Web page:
However, many people FIGHT for the rights of some to weigh 450 lbs even tho we all pay the price. 

Maybe they should fight for the rights of those that die of starvation.  An anecdote.  I remember my first year at University and studying Biochemistry.  I failed Chemistry at school.  When I got to Uni Chemistry was split into Biochemistry and Organic Chemistry.  I excelled in the former but still struggled with the latter even though they were very similar.

Why did I suddenly click with regard to Biochemistry?  For the simple reason that the Professor related the concepts to real life examples that I could understand.  For example - "there are 450 different alcohols in your average Rum.  If you consume one bottle of Rum you convert that alcohol in glycogen and if you don't use it you make fat!"  Excuse me if I have that slightly wrong but it was a few decades ago.

He then said to get rid of that fat you need to consume x amount of energy which equates to so many minutes on a rowing machine.  He gave an example of a 450lb person and how much energy they would need to expend to get rid of the stored energy (fat) they had in their body.  

Why should society look after those that choose to be unhealthy?

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13 minutes ago, Kate short for Bob said:

Can you explain that paragraph a bit more?

 

There are a number of great interviews with the top neuroscientists that study this stuff. Free Will is an illusion. If asked for a figure, most of them will give 95% or more....can't help ourselves. Most of our decision making comes from places we have no control over - it would be like willing yourself not to ever toilet or even breathe.

There are a number of ways they test for this. Some might sound strange, but all together they still add up. Examples- and summary of one of the top guys.

Some of it involves using brain scans while providing input. 

One low-tech study used pictures of Women and showed them to 100's of guys and asked them to be rated on how attractive they were. Most all the women were attractive, but there was a slight difference in some of them. That crowd was ovulating. Guess what? The men found the ovulating women more attractive! I'm not sure if they wired up those guys or just used the selection.

So there is a "signal" that none of the men had the free will to ignore. 

" the intentions to take voluntary actions are strongly influenced by events occurring after the execution of the action"

There is a lot of studies you can look up. It's an interesting topic.

One of the top neuroscientists says, in the future, we will not have Courts of Law that attempt to apply equal justice. Rather, we will have an almost perfect measurement of the brain and add that into the mix - not "John did this", but rather "this brain" did that.

We can surely see this already in society - that trauma and many other things play into why people do things we consider "bad". Often these trauma are not the fault - at all - of the person taking the actions

Anyway, maybe a subject for another thread?

*did the Boulder Shooter do what he did because of trauma from the family back in Syria (and the endless wars in Iraq that bleed over)? Was that reinforced by Trump era ultra-racism and hate mongering? I'm not asking the question for now because we obviously are immature as a society...but someday they might ask this. Or, better yet, avoid it. 

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4 minutes ago, craigiri said:

There are a number of great interviews with the top neuroscientists that study this stuff. Free Will is an illusion. If asked for a figure, most of them will give 95% or more....can't help ourselves. Most of our decision making comes from places we have no control over - it would be like willing yourself not to ever toilet or even breathe.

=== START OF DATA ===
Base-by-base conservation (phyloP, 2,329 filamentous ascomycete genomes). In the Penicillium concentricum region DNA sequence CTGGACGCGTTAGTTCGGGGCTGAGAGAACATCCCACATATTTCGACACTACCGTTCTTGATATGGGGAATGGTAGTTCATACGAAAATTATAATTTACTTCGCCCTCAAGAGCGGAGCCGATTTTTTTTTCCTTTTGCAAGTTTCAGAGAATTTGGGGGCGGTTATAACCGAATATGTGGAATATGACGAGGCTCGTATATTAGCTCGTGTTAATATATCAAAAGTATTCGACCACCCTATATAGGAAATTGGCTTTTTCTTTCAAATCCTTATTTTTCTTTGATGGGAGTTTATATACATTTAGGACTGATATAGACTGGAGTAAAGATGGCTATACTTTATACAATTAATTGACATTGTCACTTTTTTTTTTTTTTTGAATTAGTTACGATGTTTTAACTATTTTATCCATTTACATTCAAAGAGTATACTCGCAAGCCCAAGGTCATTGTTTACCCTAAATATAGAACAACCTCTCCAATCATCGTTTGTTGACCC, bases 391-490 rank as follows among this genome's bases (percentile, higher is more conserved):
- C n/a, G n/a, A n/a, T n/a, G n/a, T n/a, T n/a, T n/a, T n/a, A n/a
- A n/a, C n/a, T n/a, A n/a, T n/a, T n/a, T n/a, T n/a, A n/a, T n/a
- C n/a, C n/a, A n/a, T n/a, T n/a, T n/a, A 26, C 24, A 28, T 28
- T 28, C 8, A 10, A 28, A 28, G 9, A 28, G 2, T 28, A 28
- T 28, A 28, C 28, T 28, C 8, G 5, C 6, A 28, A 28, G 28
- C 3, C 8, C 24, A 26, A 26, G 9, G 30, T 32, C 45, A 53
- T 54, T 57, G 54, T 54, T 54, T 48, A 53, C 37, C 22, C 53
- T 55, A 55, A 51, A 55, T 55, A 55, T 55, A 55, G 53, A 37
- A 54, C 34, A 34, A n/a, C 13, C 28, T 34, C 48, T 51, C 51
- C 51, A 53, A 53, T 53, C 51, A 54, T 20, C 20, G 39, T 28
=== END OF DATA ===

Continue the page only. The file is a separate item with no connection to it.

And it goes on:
There are a number of ways they test for this. Some might sound strange, but all together they still add up. Examples- and summary of one of the top guys.

Some of it involves using brain scans while providing input. 

One low-tech study used pictures of Women and showed them to 100's of guys and asked them to be rated on how attractive they were. Most all the women were attractive, but there was a slight difference in some of them. That crowd was ovulating. Guess what? The men found the ovulating women more attractive! I'm not sure if they wired up those guys or just used the selection.

So there is a "signal" that none of the men had the free will to ignore. 

" the intentions to take voluntary actions are strongly influenced by events occurring after the execution of the action"

There is a lot of studies you can look up. It's an interesting topic.

One of the top neuroscientists says, in the future, we will not have Courts of Law that attempt to apply equal justice. Rather, we will have an almost perfect measurement of the brain and add that into the mix - not "John did this", but rather "this brain" did that.

We can surely see this already in society - that trauma and many other things play into why people do things we consider "bad". Often these trauma are not the fault - at all - of the person taking the actions

Anyway, maybe a subject for another thread?

*did the Boulder Shooter do what he did because of trauma from the family back in Syria (and the endless wars in Iraq that bleed over)? Was that reinforced by Trump era ultra-racism and hate mongering? I'm not asking the question for now because we obviously are immature as a society...but someday they might ask this. Or, better yet, avoid it. 

That's all fascinating.  But at the end of the day should society try and protect everyone?  Take it to its extreme - "all good you can eat all the bad food you want and drink all the alcohol you want because society will look after you as you are one of us.  It's not your fault because your free will has been subjugated to the power of corporate advertising." 

 

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6 minutes ago, Kate short for Bob said: